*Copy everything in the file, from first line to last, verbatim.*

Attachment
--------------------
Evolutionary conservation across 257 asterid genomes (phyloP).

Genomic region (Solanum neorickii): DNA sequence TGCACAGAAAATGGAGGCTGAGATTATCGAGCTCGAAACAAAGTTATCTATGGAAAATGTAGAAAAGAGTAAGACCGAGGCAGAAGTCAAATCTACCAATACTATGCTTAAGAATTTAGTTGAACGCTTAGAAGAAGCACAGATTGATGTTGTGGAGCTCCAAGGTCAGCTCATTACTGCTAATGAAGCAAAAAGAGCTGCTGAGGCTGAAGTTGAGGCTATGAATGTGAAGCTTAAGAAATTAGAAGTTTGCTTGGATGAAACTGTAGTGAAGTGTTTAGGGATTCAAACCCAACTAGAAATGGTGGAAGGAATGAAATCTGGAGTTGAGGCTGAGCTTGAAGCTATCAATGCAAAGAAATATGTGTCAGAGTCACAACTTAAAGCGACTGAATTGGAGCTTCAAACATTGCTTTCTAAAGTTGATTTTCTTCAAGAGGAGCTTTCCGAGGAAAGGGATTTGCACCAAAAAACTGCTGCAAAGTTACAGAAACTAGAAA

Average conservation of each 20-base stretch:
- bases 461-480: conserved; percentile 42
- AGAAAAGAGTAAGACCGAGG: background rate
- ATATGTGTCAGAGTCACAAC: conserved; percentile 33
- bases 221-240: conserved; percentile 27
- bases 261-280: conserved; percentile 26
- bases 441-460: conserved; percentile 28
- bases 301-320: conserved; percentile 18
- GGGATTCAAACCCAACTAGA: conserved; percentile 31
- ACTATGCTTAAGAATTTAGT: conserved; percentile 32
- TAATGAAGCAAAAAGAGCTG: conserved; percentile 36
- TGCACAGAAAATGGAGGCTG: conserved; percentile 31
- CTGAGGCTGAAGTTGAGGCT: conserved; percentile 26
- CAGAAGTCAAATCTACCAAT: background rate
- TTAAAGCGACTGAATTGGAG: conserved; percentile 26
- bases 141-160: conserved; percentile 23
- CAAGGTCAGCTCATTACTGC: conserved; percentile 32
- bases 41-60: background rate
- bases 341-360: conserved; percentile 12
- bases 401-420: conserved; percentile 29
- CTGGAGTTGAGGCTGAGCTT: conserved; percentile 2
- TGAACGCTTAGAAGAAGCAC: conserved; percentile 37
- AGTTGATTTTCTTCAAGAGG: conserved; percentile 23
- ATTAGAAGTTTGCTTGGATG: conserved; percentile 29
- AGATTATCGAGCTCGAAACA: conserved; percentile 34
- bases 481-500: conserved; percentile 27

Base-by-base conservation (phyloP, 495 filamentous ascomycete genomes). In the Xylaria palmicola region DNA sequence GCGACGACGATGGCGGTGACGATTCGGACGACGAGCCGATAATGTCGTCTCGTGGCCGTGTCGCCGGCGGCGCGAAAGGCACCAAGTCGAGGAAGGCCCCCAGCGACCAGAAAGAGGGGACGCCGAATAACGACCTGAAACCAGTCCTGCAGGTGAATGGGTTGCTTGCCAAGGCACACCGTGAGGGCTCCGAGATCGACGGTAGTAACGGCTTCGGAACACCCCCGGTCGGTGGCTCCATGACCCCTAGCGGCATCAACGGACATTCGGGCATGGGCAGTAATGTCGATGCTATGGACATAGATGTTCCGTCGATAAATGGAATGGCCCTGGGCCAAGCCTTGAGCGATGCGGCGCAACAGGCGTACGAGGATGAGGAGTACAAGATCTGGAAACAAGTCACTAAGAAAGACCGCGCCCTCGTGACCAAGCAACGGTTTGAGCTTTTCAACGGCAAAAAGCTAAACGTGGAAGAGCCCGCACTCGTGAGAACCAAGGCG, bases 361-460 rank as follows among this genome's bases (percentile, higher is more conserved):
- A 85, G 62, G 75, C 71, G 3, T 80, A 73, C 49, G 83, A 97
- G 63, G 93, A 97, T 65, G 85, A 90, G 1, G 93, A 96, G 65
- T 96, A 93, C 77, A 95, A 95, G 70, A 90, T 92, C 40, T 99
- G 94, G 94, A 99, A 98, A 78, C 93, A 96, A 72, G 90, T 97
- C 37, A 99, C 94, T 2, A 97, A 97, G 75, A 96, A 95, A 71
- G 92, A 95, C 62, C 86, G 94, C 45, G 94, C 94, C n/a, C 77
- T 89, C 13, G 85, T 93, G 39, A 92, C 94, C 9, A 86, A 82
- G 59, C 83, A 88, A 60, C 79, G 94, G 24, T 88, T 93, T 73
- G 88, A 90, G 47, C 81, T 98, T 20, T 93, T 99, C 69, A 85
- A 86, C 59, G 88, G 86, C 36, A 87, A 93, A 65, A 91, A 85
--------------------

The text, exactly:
Evolutionary conservation across 257 asterid genomes (phyloP).

Genomic region (Solanum neorickii): DNA sequence TGCACAGAAAATGGAGGCTGAGATTATCGAGCTCGAAACAAAGTTATCTATGGAAAATGTAGAAAAGAGTAAGACCGAGGCAGAAGTCAAATCTACCAATACTATGCTTAAGAATTTAGTTGAACGCTTAGAAGAAGCACAGATTGATGTTGTGGAGCTCCAAGGTCAGCTCATTACTGCTAATGAAGCAAAAAGAGCTGCTGAGGCTGAAGTTGAGGCTATGAATGTGAAGCTTAAGAAATTAGAAGTTTGCTTGGATGAAACTGTAGTGAAGTGTTTAGGGATTCAAACCCAACTAGAAATGGTGGAAGGAATGAAATCTGGAGTTGAGGCTGAGCTTGAAGCTATCAATGCAAAGAAATATGTGTCAGAGTCACAACTTAAAGCGACTGAATTGGAGCTTCAAACATTGCTTTCTAAAGTTGATTTTCTTCAAGAGGAGCTTTCCGAGGAAAGGGATTTGCACCAAAAAACTGCTGCAAAGTTACAGAAACTAGAAA

Average conservation of each 20-base stretch:
- bases 461-480: conserved; percentile 42
- AGAAAAGAGTAAGACCGAGG: background rate
- ATATGTGTCAGAGTCACAAC: conserved; percentile 33
- bases 221-240: conserved; percentile 27
- bases 261-280: conserved; percentile 26
- bases 441-460: conserved; percentile 28
- bases 301-320: conserved; percentile 18
- GGGATTCAAACCCAACTAGA: conserved; percentile 31
- ACTATGCTTAAGAATTTAGT: conserved; percentile 32
- TAATGAAGCAAAAAGAGCTG: conserved; percentile 36
- TGCACAGAAAATGGAGGCTG: conserved; percentile 31
- CTGAGGCTGAAGTTGAGGCT: conserved; percentile 26
- CAGAAGTCAAATCTACCAAT: background rate
- TTAAAGCGACTGAATTGGAG: conserved; percentile 26
- bases 141-160: conserved; percentile 23
- CAAGGTCAGCTCATTACTGC: conserved; percentile 32
- bases 41-60: background rate
- bases 341-360: conserved; percentile 12
- bases 401-420: conserved; percentile 29
- CTGGAGTTGAGGCTGAGCTT: conserved; percentile 2
- TGAACGCTTAGAAGAAGCAC: conserved; percentile 37
- AGTTGATTTTCTTCAAGAGG: conserved; percentile 23
- ATTAGAAGTTTGCTTGGATG: conserved; percentile 29
- AGATTATCGAGCTCGAAACA: conserved; percentile 34
- bases 481-500: conserved; percentile 27

Base-by-base conservation (phyloP, 495 filamentous ascomycete genomes). In the Xylaria palmicola region DNA sequence GCGACGACGATGGCGGTGACGATTCGGACGACGAGCCGATAATGTCGTCTCGTGGCCGTGTCGCCGGCGGCGCGAAAGGCACCAAGTCGAGGAAGGCCCCCAGCGACCAGAAAGAGGGGACGCCGAATAACGACCTGAAACCAGTCCTGCAGGTGAATGGGTTGCTTGCCAAGGCACACCGTGAGGGCTCCGAGATCGACGGTAGTAACGGCTTCGGAACACCCCCGGTCGGTGGCTCCATGACCCCTAGCGGCATCAACGGACATTCGGGCATGGGCAGTAATGTCGATGCTATGGACATAGATGTTCCGTCGATAAATGGAATGGCCCTGGGCCAAGCCTTGAGCGATGCGGCGCAACAGGCGTACGAGGATGAGGAGTACAAGATCTGGAAACAAGTCACTAAGAAAGACCGCGCCCTCGTGACCAAGCAACGGTTTGAGCTTTTCAACGGCAAAAAGCTAAACGTGGAAGAGCCCGCACTCGTGAGAACCAAGGCG, bases 361-460 rank as follows among this genome's bases (percentile, higher is more conserved):
- A 85, G 62, G 75, C 71, G 3, T 80, A 73, C 49, G 83, A 97
- G 63, G 93, A 97, T 65, G 85, A 90, G 1, G 93, A 96, G 65
- T 96, A 93, C 77, A 95, A 95, G 70, A 90, T 92, C 40, T 99
- G 94, G 94, A 99, A 98, A 78, C 93, A 96, A 72, G 90, T 97
- C 37, A 99, C 94, T 2, A 97, A 97, G 75, A 96, A 95, A 71
- G 92, A 95, C 62, C 86, G 94, C 45, G 94, C 94, C n/a, C 77
- T 89, C 13, G 85, T 93, G 39, A 92, C 94, C 9, A 86, A 82
- G 59, C 83, A 88, A 60, C 79, G 94, G 24, T 88, T 93, T 73
- G 88, A 90, G 47, C 81, T 98, T 20, T 93, T 99, C 69, A 85
- A 86, C 59, G 88, G 86, C 36, A 87, A 93, A 65, A 91, A 85